As part of my series analyzing the article suggesting that Obama has changed the economy for the worse, let’s now move on to the fifth claim: that 46M Americans are living in poverty,
First off, what does it mean to be “living in poverty?”
According to the Census’s most recent data (2015), to be living “in poverty” a household must have income below:
$11,770 for 1 person
$15,930 for 2 people
$20,090 for 3 people
… and so on.
As a quick aside, let’s note that, in many parts of the world, “poverty” is defined as living on less than $1/day so let’s take a step back and give tremendous thanks that we live in a country in which our poverty line is orders of magnitude higher than that. This in no way takes away from the plight of the US’s lowest earners – but it does remind us how blessed we are even to be here.
Back to work, though, how many Americans are living in poverty according to this standard? In 2015 13.5% of Americans (43M) were in poverty. 43M is less than 46M so the claim is FALSE.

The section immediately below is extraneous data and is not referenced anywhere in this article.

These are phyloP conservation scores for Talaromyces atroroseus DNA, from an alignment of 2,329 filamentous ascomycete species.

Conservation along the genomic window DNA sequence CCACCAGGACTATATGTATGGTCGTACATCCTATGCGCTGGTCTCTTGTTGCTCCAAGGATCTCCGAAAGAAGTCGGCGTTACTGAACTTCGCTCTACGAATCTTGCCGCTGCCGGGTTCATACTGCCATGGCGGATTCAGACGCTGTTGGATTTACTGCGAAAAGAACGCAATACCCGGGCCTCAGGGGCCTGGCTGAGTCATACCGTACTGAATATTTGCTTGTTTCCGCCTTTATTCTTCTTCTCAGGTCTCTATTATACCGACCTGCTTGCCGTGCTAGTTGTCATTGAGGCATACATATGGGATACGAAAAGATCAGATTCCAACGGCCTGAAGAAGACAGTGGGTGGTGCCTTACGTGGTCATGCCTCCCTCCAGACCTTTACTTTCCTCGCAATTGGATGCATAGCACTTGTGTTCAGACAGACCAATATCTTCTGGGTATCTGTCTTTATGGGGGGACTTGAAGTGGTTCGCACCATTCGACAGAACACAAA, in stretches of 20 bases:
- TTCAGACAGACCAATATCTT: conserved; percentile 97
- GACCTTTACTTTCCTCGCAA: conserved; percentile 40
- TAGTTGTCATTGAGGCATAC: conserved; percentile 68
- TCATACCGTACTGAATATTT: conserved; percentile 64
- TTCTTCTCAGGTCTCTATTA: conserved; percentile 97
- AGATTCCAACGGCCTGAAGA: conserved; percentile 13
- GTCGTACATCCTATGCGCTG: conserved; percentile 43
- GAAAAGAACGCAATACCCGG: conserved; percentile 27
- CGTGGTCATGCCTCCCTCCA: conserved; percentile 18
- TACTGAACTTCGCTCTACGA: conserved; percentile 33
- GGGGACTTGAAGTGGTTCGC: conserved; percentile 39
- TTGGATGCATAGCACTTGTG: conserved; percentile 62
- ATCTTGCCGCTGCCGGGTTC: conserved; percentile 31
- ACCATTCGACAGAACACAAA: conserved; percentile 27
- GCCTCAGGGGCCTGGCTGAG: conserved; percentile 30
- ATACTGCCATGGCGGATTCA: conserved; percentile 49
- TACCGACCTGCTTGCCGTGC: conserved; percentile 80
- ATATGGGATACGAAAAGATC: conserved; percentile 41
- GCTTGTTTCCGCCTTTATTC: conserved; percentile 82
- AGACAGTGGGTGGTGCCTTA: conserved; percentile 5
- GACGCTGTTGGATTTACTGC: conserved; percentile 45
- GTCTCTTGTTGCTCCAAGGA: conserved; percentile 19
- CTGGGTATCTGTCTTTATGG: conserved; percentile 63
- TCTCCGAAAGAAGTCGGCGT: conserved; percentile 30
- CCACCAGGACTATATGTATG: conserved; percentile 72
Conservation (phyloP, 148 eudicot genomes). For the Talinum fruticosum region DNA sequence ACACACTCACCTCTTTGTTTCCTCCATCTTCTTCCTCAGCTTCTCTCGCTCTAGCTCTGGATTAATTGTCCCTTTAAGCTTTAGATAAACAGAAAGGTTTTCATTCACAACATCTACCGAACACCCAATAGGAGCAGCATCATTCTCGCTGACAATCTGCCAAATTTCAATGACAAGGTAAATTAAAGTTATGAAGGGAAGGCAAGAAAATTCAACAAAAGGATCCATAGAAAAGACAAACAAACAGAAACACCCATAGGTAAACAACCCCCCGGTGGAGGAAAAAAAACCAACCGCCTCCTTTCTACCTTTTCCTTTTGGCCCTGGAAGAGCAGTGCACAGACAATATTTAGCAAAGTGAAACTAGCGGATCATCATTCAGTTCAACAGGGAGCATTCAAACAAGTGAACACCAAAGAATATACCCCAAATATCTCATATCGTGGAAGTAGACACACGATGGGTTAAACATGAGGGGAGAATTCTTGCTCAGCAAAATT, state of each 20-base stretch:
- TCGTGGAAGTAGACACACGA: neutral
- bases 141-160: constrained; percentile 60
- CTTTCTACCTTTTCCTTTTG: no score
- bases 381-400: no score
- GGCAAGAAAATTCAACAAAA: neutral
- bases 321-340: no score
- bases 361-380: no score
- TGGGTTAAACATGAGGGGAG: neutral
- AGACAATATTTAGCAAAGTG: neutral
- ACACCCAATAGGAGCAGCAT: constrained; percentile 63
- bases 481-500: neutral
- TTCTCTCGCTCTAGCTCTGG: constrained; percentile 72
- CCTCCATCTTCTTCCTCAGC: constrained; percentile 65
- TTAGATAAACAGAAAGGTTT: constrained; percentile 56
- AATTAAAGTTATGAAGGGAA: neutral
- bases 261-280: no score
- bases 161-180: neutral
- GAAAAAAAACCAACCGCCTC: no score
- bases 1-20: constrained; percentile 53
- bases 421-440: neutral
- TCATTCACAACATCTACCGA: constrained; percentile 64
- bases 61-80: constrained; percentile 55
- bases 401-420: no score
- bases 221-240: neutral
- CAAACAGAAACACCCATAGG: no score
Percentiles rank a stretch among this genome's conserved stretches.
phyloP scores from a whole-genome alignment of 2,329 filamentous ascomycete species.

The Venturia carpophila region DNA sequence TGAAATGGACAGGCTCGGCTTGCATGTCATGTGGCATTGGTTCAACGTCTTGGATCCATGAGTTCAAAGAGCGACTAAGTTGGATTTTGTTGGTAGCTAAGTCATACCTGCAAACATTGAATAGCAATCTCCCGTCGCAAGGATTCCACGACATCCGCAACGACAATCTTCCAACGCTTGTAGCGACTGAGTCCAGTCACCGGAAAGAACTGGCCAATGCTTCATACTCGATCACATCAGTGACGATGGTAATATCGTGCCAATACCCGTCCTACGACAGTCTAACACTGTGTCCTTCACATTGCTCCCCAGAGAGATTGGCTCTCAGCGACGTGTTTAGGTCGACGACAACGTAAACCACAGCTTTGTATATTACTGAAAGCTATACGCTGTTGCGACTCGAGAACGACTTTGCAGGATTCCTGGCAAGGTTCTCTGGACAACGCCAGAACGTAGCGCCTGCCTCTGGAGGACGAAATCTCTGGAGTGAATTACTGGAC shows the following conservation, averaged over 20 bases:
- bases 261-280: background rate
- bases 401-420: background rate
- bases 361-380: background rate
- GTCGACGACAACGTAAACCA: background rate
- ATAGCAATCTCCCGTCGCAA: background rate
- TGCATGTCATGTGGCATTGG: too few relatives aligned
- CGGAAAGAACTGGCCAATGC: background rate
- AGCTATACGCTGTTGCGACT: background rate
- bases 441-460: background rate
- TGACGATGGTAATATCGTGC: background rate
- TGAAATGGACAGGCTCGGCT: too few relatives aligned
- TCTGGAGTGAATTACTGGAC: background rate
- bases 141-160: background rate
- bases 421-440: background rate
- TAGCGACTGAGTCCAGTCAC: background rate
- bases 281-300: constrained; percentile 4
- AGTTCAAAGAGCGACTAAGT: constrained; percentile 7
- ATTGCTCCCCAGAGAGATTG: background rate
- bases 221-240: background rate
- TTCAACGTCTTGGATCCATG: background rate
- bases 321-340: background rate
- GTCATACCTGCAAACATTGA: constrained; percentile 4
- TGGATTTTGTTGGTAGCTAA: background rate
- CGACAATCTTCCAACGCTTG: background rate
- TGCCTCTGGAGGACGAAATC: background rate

Still, 43M and 13.5% both sound alarmingly high to me so let’s look closer at what these figures really mean. 13.5%, it turns out, is in line with recent historical norms.13.5% is a greater percentage of Americans living in poverty than 10 years ago (12.6%) but has been steadily declining since the recession – a good trend.
As one writer points out, though, these Census figures are a little misleading as they measure the number of people who would be in poverty without government assistance (through SNAP – food stamps – and tax credits), rather than those who are literally living in poverty. By his calculations, the percentage of Americans actually living in poverty is ~3.5% (~11M people) while the other ~10% are being buoyed out of poverty through government assistance. Obviously there is a debate about whether such assistance helps lift people permanently out of poverty, does nothing, or contributes to people staying in poverty.
CONCLUSION: the number of people actually living in poverty isn’t as high/alarming as it sounds at first blush, but that’s only due to assistance from the government. This seems to have been the case for some time without much change over the last decade. I, for one, would rather see investments in programs aimed at addressing the systemic causes of poverty rather than just helping those already in poverty to stay afloat. Such programs may already exist but I would question their efficacy given the low change in poverty rate over the last decade and I would support experimentation with new approaches.